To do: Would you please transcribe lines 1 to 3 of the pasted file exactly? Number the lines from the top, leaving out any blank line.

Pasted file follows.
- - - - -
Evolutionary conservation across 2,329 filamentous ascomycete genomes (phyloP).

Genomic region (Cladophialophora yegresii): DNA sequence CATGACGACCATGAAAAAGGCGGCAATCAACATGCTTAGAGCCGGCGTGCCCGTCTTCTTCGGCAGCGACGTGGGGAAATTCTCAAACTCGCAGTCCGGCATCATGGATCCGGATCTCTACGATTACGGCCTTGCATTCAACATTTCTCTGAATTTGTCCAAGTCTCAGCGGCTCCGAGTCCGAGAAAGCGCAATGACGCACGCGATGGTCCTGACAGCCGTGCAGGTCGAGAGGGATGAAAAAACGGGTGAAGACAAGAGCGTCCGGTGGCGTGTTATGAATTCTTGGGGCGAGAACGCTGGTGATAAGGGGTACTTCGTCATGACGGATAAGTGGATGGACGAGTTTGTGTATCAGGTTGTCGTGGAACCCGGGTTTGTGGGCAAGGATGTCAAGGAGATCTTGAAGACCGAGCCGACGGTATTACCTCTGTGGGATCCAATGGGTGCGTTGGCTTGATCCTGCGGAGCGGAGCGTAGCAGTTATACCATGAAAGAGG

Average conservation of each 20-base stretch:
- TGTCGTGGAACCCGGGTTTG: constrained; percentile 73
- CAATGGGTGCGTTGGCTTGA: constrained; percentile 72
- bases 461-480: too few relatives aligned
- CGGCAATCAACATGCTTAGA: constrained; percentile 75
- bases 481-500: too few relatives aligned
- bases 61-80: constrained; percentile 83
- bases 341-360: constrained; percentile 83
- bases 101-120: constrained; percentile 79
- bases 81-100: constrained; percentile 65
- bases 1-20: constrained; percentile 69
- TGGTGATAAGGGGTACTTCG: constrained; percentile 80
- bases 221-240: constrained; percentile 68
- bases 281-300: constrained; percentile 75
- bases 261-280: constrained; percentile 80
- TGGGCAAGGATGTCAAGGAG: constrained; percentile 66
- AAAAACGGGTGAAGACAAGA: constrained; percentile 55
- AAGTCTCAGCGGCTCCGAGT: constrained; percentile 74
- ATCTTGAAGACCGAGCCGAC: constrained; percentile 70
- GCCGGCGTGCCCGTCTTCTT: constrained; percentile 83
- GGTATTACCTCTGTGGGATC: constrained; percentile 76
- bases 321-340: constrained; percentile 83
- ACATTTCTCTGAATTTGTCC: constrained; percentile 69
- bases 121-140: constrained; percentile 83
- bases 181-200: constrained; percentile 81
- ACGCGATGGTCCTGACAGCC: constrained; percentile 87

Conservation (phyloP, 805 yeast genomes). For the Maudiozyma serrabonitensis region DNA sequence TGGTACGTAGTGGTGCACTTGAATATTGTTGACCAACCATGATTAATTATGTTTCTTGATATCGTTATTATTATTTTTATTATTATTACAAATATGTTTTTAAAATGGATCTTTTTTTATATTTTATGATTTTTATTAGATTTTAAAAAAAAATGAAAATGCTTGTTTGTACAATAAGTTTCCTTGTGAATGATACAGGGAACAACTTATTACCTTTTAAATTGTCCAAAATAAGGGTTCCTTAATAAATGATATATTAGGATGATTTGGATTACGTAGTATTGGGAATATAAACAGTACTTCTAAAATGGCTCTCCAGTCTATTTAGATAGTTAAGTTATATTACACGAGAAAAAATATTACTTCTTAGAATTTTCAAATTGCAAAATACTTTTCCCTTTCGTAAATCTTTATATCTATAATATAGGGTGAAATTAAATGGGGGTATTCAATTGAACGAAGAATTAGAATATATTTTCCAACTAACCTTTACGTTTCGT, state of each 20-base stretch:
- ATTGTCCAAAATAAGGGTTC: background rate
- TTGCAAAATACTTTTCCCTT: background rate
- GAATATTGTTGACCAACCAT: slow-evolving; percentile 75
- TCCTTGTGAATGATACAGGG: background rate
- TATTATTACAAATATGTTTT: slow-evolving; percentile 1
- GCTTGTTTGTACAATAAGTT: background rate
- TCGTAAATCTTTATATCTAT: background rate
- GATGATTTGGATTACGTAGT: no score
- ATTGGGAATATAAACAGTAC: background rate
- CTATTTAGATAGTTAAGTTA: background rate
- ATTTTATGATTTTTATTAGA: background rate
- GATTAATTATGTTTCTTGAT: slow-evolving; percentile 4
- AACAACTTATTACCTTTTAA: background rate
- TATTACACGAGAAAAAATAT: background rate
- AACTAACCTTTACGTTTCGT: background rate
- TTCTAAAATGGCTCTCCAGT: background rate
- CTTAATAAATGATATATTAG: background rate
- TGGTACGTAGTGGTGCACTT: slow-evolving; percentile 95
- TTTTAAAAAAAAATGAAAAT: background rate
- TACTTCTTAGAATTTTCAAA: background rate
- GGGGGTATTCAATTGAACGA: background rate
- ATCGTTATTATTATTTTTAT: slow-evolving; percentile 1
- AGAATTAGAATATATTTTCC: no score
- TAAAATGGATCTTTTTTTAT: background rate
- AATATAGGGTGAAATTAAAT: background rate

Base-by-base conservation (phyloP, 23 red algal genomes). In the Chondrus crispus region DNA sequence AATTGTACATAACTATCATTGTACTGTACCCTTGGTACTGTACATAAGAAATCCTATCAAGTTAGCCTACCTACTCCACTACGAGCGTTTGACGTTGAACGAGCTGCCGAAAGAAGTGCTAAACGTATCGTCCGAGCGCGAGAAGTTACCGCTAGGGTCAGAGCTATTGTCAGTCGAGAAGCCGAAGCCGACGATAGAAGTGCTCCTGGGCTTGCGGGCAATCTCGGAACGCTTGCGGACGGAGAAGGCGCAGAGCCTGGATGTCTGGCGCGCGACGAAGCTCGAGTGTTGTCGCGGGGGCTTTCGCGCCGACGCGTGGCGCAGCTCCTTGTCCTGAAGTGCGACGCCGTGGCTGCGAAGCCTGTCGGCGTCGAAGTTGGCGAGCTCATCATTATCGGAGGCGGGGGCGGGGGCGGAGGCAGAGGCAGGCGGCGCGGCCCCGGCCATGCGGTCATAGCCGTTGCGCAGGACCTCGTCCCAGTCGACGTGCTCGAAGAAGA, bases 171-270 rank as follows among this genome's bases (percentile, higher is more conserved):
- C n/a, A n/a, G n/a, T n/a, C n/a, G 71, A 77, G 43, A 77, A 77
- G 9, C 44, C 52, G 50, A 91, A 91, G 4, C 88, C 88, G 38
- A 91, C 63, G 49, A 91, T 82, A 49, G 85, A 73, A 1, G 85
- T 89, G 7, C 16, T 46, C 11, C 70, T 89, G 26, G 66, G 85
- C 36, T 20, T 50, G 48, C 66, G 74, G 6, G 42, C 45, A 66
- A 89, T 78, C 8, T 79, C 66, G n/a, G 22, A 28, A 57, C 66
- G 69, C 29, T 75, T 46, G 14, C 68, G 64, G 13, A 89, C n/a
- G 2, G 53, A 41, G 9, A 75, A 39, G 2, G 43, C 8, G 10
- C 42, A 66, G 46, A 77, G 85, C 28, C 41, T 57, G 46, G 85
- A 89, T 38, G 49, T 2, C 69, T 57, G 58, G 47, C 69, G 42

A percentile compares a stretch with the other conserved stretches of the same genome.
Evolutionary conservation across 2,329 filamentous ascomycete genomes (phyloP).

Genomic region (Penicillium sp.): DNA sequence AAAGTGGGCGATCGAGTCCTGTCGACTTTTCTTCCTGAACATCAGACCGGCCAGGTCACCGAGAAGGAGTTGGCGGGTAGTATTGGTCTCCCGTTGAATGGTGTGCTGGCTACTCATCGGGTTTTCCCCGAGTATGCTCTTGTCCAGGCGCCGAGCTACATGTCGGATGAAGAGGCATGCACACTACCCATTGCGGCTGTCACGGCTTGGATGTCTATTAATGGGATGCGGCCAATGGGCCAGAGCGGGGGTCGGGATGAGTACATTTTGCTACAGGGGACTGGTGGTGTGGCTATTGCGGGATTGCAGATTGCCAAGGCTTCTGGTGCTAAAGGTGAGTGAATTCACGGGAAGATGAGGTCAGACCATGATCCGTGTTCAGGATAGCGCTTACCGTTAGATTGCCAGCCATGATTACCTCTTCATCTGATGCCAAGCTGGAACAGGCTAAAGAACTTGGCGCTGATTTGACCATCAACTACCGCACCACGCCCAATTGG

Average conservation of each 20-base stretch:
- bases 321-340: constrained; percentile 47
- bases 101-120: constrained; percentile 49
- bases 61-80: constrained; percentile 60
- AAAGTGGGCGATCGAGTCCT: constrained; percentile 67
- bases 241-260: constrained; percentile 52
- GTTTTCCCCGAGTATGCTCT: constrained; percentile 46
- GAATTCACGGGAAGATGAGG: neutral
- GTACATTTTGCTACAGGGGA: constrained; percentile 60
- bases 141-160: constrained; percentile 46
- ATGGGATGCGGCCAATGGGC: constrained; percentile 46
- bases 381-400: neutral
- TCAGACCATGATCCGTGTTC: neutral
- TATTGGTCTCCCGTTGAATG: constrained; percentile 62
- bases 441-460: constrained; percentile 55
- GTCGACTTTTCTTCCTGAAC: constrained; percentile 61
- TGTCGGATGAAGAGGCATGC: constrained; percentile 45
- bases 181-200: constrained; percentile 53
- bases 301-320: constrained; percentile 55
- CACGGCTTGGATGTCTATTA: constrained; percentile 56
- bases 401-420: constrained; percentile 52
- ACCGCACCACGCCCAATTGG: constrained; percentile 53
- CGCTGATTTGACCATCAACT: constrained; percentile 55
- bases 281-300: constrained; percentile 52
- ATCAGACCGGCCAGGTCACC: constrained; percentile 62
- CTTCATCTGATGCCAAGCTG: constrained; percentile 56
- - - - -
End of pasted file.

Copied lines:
Evolutionary conservation across 2,329 filamentous ascomycete genomes (phyloP).

Genomic region (Cladophialophora yegresii): DNA sequence CATGACGACCATGAAAAAGGCGGCAATCAACATGCTTAGAGCCGGCGTGCCCGTCTTCTTCGGCAGCGACGTGGGGAAATTCTCAAACTCGCAGTCCGGCATCATGGATCCGGATCTCTACGATTACGGCCTTGCATTCAACATTTCTCTGAATTTGTCCAAGTCTCAGCGGCTCCGAGTCCGAGAAAGCGCAATGACGCACGCGATGGTCCTGACAGCCGTGCAGGTCGAGAGGGATGAAAAAACGGGTGAAGACAAGAGCGTCCGGTGGCGTGTTATGAATTCTTGGGGCGAGAACGCTGGTGATAAGGGGTACTTCGTCATGACGGATAAGTGGATGGACGAGTTTGTGTATCAGGTTGTCGTGGAACCCGGGTTTGTGGGCAAGGATGTCAAGGAGATCTTGAAGACCGAGCCGACGGTATTACCTCTGTGGGATCCAATGGGTGCGTTGGCTTGATCCTGCGGAGCGGAGCGTAGCAGTTATACCATGAAAGAGG

Average conservation of each 20-base stretch: